Let $X \subset \mathbb{R}^m$ be a finite set of points, classified by a function $f:X \to \{-1, 1\}$. We say that a hyperplane $H = \{x \in \mathbb{R}^m : \langle x, v \rangle + c = 0\}$ is a separating hyperplane for $X$ when $\forall\ x \in X, sign(\langle x, v \rangle + c) = f(x)$.

Let $S, T \in \mathbb{R}^m$ be separating hyperplanes, determined by the equations $\langle x, w \rangle + b = 0$ and $\langle x, w^* \rangle + b^* = 0$, respectively.

Do there necessarily exist continuous functions $\phi:[0, 1] \to \mathbb{R}^m$ and $\psi:[0, 1] \to \mathbb{R}$, such that $$\begin{align}\phi(0) &= w\\\phi(1) &= w^*\\\psi(0) &= b\\\psi(1) &= b^*\end{align}$$ and such that $\forall\ k \in [0, 1], H_k = \{x \in \mathbb{R}^m : \langle x, \phi(k) \rangle + \psi(k) = 0\}$ is a separating hyperplane?

In other words, given two separating hyperplanes, can one go from one to the other continously (a-la homotopy), only passing through other separating hyperplanes?

The question arises from wondering if one could use a single layer Perceptron (trained by the Perceptron learning algorithm) to approximate the SVM solution for a given training set $X$. The latter is more expensive to compute than the former, so it would be interesting if there were a way to go from one to the other.

  • $\begingroup$ As written, the answer is no. Suppose $0 \in X$, and you have two separating hyperplanes $H_1 = \{ x : \langle x,v\rangle + 1 = 0\}$ and $H_2 = \{ x : \langle x, \varepsilon - w\rangle - 1 = 0\}$ where $\varepsilon$ is a small perturbation (could be $0$). Any path from $1$ to $-1$ would pass through $0$, and thus produce a Hyperplane intersecting $X$. If you require your hyperplanes being given in a specific form, say $\langle x,w\rangle = 1$, I'd think you have a path. $\endgroup$ Nov 13, 2013 at 19:30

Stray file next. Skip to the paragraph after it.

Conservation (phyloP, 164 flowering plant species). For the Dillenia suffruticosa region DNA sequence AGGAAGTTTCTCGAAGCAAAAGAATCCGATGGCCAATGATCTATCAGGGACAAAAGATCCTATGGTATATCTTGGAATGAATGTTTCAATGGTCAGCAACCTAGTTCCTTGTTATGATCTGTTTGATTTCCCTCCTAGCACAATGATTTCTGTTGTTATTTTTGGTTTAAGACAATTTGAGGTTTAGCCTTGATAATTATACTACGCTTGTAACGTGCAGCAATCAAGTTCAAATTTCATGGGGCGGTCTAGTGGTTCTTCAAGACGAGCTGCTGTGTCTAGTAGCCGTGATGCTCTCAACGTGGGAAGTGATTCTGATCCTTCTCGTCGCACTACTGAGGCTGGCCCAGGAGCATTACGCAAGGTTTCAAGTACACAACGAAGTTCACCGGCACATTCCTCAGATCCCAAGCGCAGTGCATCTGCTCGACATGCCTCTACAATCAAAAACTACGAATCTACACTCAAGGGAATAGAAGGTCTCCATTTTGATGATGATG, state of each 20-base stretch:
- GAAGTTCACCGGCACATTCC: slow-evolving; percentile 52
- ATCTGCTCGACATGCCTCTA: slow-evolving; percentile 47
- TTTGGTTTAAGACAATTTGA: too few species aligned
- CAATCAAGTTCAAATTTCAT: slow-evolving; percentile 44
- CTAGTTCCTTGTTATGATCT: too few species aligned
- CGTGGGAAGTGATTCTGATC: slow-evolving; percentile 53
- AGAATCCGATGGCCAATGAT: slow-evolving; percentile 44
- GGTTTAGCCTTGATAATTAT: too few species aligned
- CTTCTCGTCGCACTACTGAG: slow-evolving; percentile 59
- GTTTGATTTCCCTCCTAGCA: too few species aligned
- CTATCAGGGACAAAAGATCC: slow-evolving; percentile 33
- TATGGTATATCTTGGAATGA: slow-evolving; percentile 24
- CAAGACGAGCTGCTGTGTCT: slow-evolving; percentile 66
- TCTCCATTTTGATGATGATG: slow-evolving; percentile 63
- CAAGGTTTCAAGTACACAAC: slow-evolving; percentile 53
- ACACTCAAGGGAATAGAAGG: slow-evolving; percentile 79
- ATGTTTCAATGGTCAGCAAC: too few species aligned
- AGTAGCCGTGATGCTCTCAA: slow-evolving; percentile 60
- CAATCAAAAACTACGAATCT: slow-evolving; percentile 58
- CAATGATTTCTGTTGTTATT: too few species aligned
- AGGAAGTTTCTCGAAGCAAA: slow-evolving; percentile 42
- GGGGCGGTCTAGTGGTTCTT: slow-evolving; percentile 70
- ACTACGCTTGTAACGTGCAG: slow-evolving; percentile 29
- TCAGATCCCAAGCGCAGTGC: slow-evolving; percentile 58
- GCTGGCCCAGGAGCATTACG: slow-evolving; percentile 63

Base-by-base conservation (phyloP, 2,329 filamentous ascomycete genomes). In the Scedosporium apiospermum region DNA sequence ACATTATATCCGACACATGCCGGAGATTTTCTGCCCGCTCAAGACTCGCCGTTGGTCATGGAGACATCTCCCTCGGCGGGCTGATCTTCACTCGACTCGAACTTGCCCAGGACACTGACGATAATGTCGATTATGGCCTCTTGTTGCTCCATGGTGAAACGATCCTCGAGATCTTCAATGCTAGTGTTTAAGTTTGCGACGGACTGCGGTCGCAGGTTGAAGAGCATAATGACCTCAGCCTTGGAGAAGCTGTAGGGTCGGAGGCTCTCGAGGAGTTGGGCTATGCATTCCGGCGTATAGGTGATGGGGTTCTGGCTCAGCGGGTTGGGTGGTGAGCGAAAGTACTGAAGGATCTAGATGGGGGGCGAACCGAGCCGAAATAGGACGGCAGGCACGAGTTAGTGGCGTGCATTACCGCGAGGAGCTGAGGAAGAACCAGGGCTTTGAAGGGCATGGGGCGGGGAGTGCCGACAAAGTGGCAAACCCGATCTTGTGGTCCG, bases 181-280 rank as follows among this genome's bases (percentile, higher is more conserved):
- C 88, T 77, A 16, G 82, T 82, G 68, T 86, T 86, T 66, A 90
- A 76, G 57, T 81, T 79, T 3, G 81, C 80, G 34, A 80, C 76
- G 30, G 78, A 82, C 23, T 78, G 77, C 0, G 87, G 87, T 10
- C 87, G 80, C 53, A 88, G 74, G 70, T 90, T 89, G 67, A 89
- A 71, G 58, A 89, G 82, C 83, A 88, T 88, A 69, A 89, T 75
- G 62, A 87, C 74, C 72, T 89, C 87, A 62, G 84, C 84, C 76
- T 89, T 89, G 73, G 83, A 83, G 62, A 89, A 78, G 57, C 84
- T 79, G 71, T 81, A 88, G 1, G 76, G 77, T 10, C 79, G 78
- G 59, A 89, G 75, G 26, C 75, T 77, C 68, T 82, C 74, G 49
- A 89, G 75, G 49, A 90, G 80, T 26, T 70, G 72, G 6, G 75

• $\begingroup$ I think there's a minor flaw in your counterexample. If you take linear functions $f_1 = \langle x, v \rangle + 1$ and $f_2 = \langle x, \varepsilon - w \rangle -1$, you'll see that values of these fucntions at $0$ have different signs. But it shouldn't be so: ${\rm sgn} f_1(0) = {\rm sgn} f_2(0) = f(0)$. $\endgroup$
    – Evgeny
    Nov 14, 2013 at 3:34

1 Answer 1


If I am not wrong with calculations, this set is even convex, not only path-connected.
Let $H_0$ and $H_1$ be two separating hyperplanes generated by linear functions $f_0 = \langle x, v_0 \rangle + w_0$ and $f_1 = \langle x, v_1 \rangle + w_1$: $H_0 = \lbrace x: f_0(x) = 0 \rbrace$, $H_1 = \lbrace x: f_1 (x) = 0 \rbrace$. Consider a linear function $f_\alpha = (1 - \alpha) f_0 + \alpha f_1 = \langle x, (1- \alpha) v_0 + \alpha v_1 \rangle + (1-\alpha)w_0 + \alpha w_1$. Since for any $x$ follows ${\rm sgn} f_0 (x) = {\rm sgn} f_1 (x) = f(x)$, then convex combination $f_\alpha$ of $f_0$ and $f_1$ has the same sign as $f(x)$. So, $H_\alpha = \lbrace x : f_\alpha(x) = 0 \rbrace $ is separating hyperplane.

  • $\begingroup$ This works :) Thanks! $\endgroup$ Nov 14, 2013 at 4:06

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